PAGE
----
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First Listen
11:03 pm
Sun July 27, 2014

First Listen: Panopticon, 'Roads To The North'

Panopticon's new album, Roads To The North, comes out Aug. 5.
Courtesy of the artist

There are a couple moments in "Where Mountains Pierce the Sky" — after nine minutes of acoustic guitar, fiddle and Native American flute, what could conceivably be called a black metal riff with a pop-punk bounce and flurry of twin lead guitars — that clue you into Roads to the North's M.O. (As if the first nine minutes weren't enough.) First, the key-change climax, which may not seem like much, but this tectonic shift is the sound of a mountain piercing the damn sky. Then there's the chugga-chugga breakdown, the enemy of all that is grim.

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Men In America
5:17 pm
Sun July 27, 2014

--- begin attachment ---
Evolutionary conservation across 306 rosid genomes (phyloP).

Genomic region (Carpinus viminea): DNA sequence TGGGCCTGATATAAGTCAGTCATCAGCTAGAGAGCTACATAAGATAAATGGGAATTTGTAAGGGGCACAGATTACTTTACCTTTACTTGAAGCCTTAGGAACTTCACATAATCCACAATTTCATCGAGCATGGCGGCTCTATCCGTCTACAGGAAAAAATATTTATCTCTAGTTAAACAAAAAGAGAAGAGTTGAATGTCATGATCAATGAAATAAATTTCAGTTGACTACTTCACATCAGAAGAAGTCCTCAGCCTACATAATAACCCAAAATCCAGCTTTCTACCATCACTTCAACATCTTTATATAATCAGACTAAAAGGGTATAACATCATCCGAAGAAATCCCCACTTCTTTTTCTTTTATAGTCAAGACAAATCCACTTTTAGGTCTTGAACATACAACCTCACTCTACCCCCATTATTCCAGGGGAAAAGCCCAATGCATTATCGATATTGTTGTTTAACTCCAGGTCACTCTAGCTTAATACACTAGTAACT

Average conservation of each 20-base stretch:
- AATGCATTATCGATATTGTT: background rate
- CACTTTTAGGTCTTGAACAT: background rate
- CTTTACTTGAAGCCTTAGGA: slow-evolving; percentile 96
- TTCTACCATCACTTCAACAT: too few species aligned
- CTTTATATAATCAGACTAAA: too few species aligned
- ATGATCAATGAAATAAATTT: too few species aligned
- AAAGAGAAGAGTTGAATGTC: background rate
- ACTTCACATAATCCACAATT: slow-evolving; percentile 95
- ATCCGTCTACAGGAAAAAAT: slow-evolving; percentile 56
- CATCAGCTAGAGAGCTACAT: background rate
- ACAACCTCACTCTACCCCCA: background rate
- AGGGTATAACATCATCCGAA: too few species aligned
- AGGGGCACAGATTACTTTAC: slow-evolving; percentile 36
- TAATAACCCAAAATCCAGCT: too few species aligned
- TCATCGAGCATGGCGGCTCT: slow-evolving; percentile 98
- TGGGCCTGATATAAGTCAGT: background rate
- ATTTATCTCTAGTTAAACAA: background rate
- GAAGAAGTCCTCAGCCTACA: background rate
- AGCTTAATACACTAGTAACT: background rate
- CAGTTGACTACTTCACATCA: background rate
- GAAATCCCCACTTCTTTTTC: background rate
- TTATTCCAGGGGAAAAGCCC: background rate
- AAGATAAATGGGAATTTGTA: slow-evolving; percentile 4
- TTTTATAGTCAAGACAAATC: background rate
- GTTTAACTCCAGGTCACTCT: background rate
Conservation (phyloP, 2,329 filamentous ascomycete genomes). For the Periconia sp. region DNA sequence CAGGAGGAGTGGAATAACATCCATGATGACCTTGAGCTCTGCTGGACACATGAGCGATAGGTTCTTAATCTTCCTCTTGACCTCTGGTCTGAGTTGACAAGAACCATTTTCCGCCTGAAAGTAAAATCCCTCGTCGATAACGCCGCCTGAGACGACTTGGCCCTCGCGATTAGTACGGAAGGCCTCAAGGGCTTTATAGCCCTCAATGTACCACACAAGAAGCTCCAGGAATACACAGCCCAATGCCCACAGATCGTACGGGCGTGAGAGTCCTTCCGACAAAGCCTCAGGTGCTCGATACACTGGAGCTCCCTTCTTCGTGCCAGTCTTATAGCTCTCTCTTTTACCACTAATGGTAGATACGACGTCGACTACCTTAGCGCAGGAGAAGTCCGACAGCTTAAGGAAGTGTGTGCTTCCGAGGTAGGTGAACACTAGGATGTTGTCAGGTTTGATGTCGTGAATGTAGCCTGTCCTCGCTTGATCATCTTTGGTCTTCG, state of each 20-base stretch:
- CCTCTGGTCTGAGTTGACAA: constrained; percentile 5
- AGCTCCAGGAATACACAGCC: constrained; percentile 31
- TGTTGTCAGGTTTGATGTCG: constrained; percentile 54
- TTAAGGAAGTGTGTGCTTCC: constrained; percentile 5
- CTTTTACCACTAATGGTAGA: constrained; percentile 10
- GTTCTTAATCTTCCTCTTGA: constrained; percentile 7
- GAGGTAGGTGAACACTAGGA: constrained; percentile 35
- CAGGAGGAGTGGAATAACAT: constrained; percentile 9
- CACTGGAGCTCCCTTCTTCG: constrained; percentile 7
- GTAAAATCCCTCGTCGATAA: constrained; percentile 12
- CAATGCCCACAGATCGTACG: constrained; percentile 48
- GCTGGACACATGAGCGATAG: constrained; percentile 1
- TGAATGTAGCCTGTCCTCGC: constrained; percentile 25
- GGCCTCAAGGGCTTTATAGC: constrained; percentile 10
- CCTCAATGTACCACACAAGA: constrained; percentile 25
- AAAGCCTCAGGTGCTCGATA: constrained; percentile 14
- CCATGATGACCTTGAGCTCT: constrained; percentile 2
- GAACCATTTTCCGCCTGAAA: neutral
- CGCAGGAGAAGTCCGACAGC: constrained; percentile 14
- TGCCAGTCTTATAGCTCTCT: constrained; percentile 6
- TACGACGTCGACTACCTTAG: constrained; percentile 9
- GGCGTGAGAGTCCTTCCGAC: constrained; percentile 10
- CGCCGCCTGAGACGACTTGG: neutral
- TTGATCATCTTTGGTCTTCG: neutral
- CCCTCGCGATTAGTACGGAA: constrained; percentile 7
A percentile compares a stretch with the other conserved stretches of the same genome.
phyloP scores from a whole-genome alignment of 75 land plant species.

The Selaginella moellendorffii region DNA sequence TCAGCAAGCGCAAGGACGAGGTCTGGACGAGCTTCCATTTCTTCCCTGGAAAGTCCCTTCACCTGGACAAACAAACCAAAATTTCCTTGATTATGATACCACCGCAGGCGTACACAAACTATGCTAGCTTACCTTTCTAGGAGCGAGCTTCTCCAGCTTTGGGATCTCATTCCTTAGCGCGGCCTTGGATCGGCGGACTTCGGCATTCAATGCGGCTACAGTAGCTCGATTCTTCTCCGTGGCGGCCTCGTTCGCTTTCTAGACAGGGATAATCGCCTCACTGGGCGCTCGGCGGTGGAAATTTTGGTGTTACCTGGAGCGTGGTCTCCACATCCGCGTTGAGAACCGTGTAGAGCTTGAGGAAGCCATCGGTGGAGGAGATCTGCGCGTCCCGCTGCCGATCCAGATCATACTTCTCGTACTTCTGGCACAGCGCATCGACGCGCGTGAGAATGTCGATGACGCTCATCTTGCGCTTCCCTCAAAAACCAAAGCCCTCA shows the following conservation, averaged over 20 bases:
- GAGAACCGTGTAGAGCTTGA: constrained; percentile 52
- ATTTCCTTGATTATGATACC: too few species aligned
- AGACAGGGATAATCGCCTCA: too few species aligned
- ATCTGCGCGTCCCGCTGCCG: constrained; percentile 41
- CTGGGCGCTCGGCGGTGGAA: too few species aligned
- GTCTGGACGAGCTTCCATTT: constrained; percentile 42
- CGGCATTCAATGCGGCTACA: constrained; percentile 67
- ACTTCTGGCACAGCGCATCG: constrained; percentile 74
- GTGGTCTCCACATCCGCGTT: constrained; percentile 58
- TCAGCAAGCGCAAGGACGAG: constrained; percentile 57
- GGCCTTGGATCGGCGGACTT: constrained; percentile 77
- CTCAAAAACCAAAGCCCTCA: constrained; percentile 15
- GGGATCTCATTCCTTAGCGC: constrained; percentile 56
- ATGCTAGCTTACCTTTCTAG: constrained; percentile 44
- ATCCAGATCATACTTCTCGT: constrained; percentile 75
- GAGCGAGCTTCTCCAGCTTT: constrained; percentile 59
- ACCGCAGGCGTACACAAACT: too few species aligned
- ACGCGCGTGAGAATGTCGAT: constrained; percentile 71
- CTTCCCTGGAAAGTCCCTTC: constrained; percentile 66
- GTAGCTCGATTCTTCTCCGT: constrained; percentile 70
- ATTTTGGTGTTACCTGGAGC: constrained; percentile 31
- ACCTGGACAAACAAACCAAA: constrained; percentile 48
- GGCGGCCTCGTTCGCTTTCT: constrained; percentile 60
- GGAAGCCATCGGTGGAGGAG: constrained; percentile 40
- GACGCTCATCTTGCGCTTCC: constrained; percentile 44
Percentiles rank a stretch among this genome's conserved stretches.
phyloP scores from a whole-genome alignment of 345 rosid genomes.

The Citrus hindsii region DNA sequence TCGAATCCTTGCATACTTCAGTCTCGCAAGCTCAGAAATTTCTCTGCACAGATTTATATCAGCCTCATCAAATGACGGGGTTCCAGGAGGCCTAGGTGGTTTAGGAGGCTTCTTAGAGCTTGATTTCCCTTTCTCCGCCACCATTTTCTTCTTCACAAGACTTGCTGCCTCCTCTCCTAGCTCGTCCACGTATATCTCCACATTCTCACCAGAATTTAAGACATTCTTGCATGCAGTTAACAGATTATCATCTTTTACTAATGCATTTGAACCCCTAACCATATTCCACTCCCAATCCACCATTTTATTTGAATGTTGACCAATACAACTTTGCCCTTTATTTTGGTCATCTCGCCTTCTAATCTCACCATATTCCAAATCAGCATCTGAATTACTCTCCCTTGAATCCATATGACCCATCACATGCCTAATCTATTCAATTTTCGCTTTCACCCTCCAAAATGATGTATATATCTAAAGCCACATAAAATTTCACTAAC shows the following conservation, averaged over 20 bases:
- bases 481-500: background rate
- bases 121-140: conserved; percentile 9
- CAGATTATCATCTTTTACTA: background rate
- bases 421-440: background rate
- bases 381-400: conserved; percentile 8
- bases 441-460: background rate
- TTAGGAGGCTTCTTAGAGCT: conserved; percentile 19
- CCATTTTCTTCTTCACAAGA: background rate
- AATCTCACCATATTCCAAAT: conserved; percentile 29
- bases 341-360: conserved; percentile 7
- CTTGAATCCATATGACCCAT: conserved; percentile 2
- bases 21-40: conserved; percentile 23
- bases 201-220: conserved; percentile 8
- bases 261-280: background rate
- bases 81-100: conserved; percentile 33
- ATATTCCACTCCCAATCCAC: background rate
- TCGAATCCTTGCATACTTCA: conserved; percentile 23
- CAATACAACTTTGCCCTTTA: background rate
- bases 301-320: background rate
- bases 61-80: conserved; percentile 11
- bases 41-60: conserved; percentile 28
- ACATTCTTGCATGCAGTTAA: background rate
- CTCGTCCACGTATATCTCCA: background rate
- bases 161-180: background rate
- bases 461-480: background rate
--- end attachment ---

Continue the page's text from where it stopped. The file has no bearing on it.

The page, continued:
Lessons In Manhood: A Boys' School Turns Work Into Wonders

At East Bay School for Boys, sometimes the sparks of inspiration result in, well, actual sparks.
Courtesy East Bay School for Boys

Originally published on Sun July 27, 2014 7:22 pm

This summer, All Things Considered has been taking a look at the changing lives of men in America. And that means talking about how the country educates boys.

In Berkeley, Calif., a private, non-profit middle school called the East Bay School for Boys is trying to reimagine what it means to build confident young men. In some ways, the school's different approach starts with directing, not stifling, boys' frenetic energy.